Mucosal immunity

Vitamin A deficiency impairs mucosal function through several mechanisms: (i) loss of cilia in the respiratory tract; (ii) loss of microvilli in the gastointestinal tract; (iii) loss of mucin and goblet cells in the respiratory, gastrointestinal and genitourinary tracts; (iv) squamous metaplasia with abnormal keratinization in the respiratory and genitourinary tracts; (v) alterations in antigen-specific secretory immunoglobulin A (IgA) concentrations; (vi) impairment of mucosal-associ-ated immune-cell function; and (vii) decreased integrity of the gut. The first four were among the most striking findings described in early studies of vitamin A-deficient animals and humans (Wolbach and Howe, 1925; Blackfan and Wolbach, 1933; Sweet and K'ang, 1935). The ocular surface has also been intensively studied during vitamin A deficiency, and loss of mucin and goblet cells and squamous metaplasia of the conjunctiva and cornea are well known (McLaren, 1963; Sommer, 1982). There is a close relationship between vitamin A status and the expression of mucins (Koo et al., 1999; Tei et al., 2000) and keratins (Gijbels et al., 1992; Darwiche et al., 1993). Mucins are large glycocon-jugates that are found on cell surfaces and secreted into the lumens of the gastrointestinal, respiratory and genitourinary tracts. Mucins are also secreted on the bulbar and palpebral conjunctivae of the eye. The loss of mucin that occurs in vitamin A deficiency constitutes a serious impairment of mucosal immunity.

Table 8.1. Effects of vitamin A deficiency on host defence.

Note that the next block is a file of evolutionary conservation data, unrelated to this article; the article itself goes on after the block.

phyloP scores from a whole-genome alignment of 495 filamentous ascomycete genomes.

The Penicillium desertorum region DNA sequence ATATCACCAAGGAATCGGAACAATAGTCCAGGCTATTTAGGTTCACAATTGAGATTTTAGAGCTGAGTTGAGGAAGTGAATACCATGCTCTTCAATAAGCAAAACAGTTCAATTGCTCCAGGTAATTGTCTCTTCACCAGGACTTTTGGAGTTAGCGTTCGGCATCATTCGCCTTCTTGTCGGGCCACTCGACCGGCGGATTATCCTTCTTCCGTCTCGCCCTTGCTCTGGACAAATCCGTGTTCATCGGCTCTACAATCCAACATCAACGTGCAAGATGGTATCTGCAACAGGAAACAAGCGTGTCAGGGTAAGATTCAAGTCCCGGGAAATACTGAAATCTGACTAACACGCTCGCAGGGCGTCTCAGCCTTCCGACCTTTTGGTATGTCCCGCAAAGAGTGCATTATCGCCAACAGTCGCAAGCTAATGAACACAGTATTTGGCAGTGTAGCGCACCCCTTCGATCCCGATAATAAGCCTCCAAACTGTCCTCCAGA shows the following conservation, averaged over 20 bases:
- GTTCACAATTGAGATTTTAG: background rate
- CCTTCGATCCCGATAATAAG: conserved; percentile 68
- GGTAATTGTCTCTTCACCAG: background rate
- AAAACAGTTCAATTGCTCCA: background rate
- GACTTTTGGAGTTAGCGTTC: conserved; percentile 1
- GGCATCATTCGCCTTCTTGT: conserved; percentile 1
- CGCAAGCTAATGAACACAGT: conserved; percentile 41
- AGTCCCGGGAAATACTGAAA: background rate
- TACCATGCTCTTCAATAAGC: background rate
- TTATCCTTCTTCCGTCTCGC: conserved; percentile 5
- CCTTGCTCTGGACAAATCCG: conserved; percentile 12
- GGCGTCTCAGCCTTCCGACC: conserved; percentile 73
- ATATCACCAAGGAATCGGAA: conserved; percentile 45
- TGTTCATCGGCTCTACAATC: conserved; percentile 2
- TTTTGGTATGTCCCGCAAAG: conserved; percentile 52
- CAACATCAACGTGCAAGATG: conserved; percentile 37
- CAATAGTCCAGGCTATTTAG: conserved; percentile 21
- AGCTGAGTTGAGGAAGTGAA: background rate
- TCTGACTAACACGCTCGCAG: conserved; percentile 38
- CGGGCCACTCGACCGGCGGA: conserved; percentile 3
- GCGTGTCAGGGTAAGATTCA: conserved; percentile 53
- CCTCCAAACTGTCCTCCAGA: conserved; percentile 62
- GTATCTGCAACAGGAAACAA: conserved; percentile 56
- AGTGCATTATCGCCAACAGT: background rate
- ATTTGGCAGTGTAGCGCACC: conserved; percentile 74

Abnormal expression of keratins in the respiratory tract, genitourinary tract and ocular surface Loss of cilia from respiratory epithelium Loss of microvilli from small intestine

Decrease in goblet cells and mucin production in mucosal epithelia Impaired neutrophil function

Impaired natural killer (NK) cell function and decreased number of NK cells

Impaired aspects of haematopoiesis

Shift towards T-helper type 1-like immune responses

Decrease in number and function of B lymphocytes

Impaired antibody responses to T-cell-dependent and independent antigens

In vitamin A-deficient chickens, the concentrations of total IgA were lower in the gut than in control animals (Rombout et al., 1992). Vitamin A-deficient BALB/c mice that were challenged with influenza A virus had a lower influenza-specific IgA response than control mice (Gangopadhyay et al., 1996). Vitamin A-deficient mice had significantly lower serum antibody responses against epizootic diarrhoea of infant mice (EDIM) rotavirus infection compared with control mice (Ahmed et al., 1991). An impaired ability to respond with IgA antibodies to oral cholera vaccine was demonstrated in vitamin A-deficient rats (Wiedermann et al., 1993a). Using the urinary lactulose/mannitol excretion test, increased gut permeability was found in vitamin A-deficient infants, and the gut integrity improved following vitamin A supplementation (Thurnham et al., 2000).

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